Beatrice Deer: Christmas cheer the Inuit way
Nine-song CD celebrates holiday in English and Inuktitut
“We’ll frolic and play — the Inuit way — walking in a winter wonderland,” croons Beatrice Deer on her latest holiday album.
The Quaqtaq-raised singer never thought she’d be welcome for Christmas dinner in so many households across Nunavut and Nunavik.
But Deer’s voice will undoubtedly spread holiday cheer with her latest offering, An Arctic Christmas, which has sold more than 900 copies over the past month.
The nine-song CD offers new and old Christmas standards in both English and Inuktitut.
“I’ve always wanted to make a Christmas album. I just never got around to it,” Deer said. “There aren’t many Christmas albums in Inuktitut out there.”
Deer remembers listening to, and loving, Inuk chanteuse Susan Aglukark’s album Christmas in the early 1990s, but says there haven’t been many other Inuktitut-language holiday CDs made since.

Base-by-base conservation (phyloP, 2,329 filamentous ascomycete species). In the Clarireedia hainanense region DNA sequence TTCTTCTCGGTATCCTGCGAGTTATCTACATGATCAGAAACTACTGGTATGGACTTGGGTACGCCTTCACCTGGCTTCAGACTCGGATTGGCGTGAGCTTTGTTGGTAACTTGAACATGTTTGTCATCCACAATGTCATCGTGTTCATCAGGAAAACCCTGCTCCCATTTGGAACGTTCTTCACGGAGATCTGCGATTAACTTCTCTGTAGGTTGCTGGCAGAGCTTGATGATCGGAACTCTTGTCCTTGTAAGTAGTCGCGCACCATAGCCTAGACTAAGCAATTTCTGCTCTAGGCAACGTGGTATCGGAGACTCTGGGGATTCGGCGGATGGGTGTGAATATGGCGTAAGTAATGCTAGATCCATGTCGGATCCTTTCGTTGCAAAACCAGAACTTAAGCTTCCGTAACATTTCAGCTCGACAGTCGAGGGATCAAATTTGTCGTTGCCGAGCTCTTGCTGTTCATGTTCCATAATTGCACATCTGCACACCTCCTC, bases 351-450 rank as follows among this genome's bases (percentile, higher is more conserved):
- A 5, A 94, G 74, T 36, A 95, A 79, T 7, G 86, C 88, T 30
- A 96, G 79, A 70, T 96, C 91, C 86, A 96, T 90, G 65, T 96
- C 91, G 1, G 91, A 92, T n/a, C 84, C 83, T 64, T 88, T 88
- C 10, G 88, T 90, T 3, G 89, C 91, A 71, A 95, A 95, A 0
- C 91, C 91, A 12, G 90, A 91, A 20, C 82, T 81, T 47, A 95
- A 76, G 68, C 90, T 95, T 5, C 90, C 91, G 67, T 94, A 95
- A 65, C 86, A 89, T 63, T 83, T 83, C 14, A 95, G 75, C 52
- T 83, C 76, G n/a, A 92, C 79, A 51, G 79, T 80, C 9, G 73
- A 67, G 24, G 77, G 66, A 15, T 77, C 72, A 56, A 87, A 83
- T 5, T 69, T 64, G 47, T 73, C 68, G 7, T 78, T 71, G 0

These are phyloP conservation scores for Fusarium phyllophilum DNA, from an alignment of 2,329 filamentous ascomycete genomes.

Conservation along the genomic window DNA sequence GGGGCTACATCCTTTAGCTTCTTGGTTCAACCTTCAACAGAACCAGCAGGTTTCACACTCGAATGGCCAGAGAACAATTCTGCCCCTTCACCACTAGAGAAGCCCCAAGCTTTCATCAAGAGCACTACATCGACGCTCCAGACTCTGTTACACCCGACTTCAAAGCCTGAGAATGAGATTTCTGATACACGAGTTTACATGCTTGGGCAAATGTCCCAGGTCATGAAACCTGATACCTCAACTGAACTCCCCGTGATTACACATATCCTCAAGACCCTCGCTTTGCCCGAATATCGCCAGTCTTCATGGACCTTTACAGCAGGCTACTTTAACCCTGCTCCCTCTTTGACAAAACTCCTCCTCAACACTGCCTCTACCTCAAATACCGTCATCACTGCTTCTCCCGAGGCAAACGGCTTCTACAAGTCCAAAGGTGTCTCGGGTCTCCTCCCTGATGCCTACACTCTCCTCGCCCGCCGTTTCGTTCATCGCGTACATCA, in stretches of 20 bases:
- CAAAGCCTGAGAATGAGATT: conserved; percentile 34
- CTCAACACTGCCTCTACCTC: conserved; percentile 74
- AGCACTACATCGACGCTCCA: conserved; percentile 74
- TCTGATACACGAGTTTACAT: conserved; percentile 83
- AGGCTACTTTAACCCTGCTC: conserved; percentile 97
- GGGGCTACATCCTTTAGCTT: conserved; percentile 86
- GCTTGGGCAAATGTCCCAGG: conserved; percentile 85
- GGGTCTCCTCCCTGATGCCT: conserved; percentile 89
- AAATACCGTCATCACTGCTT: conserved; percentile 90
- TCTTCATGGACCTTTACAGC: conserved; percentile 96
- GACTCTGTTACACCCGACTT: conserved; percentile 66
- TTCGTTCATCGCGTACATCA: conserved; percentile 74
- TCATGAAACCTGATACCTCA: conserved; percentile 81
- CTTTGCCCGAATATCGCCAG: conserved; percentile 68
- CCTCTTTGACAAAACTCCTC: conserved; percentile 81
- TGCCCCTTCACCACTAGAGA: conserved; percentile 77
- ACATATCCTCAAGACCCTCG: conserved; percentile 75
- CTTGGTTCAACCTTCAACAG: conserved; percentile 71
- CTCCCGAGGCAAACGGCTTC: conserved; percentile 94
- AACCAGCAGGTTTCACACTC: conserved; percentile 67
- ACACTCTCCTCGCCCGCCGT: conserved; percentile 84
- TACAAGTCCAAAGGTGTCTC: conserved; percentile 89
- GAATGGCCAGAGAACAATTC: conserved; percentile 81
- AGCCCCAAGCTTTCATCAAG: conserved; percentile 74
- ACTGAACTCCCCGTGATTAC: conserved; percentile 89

The old hymns “O Holy Night” and “Silent Night” — which appear on Deer’s album — have already been translated into Inuktitut. Deer herself translated the song “Christmas Time is Here.”
Deer’s creative partner and husband Charlie Keenan does not appear on An Arctic Christmas, but throat-singer Evie Mark took the photographs for the CD’s jacket.
The CDs are selling fast at stores in Kuujjuaq and Iqaluit, from friends’ homes across Nunavik and more recently on iTunes.
Deer has had plenty of attention, too — CBC Radio 1 played a track from her album two weeks ago and she’s had interview requests from other media.
But the strangest request so far has been an email from a group in Germany who plan to learn some Inuktitut over the holidays, so they can sing along with An Arctic Christmas.
“I’m supposed to send them some lyrics this week,” Deer laughed.